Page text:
11. Identifying active interplate and intraplate fault zones in the western Caribbean plate from seismic reflection data and the significance of the Pedro Bank fault zone in the tectonic history of the Nicaraguan Rise

    NASA Astrophysics Data System (ADS)

    Ott, B.; Mann, P.

    2015-12-01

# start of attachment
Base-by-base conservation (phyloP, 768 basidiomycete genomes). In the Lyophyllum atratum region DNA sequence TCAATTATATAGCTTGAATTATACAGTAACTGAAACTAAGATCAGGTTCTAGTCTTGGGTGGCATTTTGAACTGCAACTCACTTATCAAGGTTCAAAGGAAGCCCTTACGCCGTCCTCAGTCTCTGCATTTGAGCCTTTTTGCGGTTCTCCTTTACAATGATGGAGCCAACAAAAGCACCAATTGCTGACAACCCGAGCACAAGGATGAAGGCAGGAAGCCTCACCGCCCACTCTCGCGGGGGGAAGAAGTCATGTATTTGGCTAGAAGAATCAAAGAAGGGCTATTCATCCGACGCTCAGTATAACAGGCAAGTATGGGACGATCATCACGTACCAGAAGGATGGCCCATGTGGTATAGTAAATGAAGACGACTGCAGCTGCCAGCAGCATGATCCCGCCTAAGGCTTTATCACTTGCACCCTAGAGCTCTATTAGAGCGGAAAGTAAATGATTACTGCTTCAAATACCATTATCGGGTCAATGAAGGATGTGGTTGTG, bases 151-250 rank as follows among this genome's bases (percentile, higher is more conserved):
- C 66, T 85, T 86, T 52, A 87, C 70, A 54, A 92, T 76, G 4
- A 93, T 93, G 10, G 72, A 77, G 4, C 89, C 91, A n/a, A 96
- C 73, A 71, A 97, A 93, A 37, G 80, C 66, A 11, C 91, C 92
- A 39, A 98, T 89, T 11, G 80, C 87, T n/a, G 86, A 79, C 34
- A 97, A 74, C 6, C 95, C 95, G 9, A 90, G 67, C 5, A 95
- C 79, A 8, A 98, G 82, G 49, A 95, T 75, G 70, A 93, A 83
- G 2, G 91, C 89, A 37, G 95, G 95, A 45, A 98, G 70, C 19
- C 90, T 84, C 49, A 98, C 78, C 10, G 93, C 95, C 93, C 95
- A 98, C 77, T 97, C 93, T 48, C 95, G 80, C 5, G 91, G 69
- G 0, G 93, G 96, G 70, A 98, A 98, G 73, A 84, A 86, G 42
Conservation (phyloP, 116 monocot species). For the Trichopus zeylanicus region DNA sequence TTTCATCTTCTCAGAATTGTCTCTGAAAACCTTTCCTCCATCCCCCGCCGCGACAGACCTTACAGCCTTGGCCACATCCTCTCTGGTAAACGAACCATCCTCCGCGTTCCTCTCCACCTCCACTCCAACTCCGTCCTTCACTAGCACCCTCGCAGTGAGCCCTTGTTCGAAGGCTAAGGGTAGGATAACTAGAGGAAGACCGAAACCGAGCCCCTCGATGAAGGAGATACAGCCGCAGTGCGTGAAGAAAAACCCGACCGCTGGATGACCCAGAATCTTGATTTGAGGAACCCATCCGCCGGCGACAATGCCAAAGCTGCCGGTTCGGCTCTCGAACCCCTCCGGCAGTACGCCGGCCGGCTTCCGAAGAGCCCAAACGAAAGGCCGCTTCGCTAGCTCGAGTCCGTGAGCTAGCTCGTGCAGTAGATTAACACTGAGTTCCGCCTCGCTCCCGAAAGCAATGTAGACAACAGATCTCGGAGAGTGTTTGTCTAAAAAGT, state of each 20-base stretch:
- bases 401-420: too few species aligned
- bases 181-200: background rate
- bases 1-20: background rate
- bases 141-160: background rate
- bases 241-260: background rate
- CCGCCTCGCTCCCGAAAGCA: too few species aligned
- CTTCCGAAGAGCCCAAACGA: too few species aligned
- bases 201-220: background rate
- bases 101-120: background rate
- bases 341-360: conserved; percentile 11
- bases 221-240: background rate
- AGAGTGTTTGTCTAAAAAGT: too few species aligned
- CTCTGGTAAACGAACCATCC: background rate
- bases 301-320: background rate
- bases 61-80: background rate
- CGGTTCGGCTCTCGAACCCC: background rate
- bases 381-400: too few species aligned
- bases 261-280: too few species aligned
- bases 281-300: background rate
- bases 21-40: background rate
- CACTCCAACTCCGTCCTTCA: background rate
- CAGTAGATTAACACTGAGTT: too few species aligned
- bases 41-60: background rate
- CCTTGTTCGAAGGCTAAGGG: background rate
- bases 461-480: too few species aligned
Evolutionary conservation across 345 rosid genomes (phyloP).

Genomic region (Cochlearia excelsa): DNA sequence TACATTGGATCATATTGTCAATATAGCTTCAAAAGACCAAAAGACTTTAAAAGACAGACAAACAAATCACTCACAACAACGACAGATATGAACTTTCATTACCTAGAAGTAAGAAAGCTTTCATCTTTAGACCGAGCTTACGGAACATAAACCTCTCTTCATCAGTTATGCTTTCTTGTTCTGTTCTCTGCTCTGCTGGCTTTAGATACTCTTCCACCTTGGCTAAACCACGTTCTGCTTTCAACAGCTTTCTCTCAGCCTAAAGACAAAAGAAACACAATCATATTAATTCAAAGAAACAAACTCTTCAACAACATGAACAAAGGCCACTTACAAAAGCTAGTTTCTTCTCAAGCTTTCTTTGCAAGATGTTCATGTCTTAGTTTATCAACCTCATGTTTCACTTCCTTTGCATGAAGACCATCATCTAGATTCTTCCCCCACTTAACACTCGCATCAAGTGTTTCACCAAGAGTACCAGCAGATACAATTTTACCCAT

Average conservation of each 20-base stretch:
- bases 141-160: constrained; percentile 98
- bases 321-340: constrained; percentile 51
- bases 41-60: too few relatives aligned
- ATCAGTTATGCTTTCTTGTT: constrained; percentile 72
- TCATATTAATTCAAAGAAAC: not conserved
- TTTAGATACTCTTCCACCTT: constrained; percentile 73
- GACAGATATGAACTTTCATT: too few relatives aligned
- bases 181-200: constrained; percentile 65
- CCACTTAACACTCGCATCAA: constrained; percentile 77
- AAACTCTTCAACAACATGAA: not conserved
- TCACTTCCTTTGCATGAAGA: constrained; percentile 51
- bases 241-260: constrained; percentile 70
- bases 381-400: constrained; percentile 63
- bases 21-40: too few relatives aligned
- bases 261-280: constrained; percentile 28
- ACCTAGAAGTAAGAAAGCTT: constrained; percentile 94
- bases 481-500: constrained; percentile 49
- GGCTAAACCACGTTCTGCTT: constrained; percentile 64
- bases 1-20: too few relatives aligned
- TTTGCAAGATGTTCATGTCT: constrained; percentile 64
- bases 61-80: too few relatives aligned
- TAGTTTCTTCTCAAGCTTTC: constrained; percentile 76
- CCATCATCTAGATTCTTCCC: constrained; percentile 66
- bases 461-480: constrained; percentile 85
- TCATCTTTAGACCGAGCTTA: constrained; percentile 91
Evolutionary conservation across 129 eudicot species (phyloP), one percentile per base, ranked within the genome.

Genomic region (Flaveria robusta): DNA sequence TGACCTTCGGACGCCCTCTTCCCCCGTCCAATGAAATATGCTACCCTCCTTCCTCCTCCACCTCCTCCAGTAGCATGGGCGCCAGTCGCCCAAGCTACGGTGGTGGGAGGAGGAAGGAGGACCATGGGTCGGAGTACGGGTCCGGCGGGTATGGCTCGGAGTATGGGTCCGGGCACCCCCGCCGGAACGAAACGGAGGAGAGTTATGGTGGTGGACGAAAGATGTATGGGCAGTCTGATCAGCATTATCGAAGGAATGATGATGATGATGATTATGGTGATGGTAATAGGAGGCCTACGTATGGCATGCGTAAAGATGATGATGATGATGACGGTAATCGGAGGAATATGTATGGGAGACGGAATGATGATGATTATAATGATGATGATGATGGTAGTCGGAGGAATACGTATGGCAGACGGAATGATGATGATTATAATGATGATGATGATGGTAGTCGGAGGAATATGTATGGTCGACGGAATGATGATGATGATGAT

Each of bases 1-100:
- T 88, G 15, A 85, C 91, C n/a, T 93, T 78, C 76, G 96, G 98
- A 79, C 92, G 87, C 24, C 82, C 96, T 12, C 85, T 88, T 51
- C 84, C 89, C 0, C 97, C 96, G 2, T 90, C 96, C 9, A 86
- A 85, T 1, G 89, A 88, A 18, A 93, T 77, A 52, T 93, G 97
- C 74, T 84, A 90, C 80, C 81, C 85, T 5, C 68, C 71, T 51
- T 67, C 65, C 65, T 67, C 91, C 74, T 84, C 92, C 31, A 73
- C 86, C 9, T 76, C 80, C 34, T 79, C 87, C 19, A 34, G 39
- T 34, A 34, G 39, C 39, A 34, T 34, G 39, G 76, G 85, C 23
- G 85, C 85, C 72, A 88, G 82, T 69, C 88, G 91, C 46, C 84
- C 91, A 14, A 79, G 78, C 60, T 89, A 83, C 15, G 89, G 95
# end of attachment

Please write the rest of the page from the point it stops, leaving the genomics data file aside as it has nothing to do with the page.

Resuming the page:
The offshore Nicaraguan Rise in the western Caribbean Sea is an approximately 500,000 km2 area of Precambrian to Late Cretaceous tectonic terranes that have been assembled during the Late Cretaceous formation of the Caribbean plate and include: 1) the Chortis block, a continental fragment; 2) the Great Arc of the Caribbean, a deformed Cretaceous arc, and 3) the Caribbean large igneous province formed in late Cretaceous time. Middle Eocene to Recent eastward motion of the Caribbean plate has been largely controlled by strike-slip faulting along the northern Caribbean plate boundary zone that bounds the northern margin of the Nicaraguan Rise. These faults reactivate older rift structures near the island of Jamaica and form the transtensional basins of the Honduran Borderlands near Honduras. Recent GPS studies suggest that small amount of intraplate motion within the current margin of error of GPS measurements (1-3 mm/yr) may occur within the center of the western Caribbean plate at the Pedro Bank fault zone and Hess Escarpment. This study uses a database of over 54,000 km of modern and vintage 2D seismic data, combined with earthquake data and results from previous GPS studies to define the active areas of inter- and intraplate fault zones in the western Caribbean. Intraplate deformation occurs along the 700-km-long Pedro Bank fault zone that traverses the center of the Nicaraguan Rise and reactivates the paleo suture zone between the Great Arc of the Caribbean and the Caribbean large igneous province. The Pedro Bank fault zone also drives active extension at the 200-km-long San Andres rift along the southwest margin of the Nicaraguan Rise. Influence of the Cocos Ridge indentor may be contributing to reactivation of faulting along the southwesternmost, active segment of the Hess Escarpment.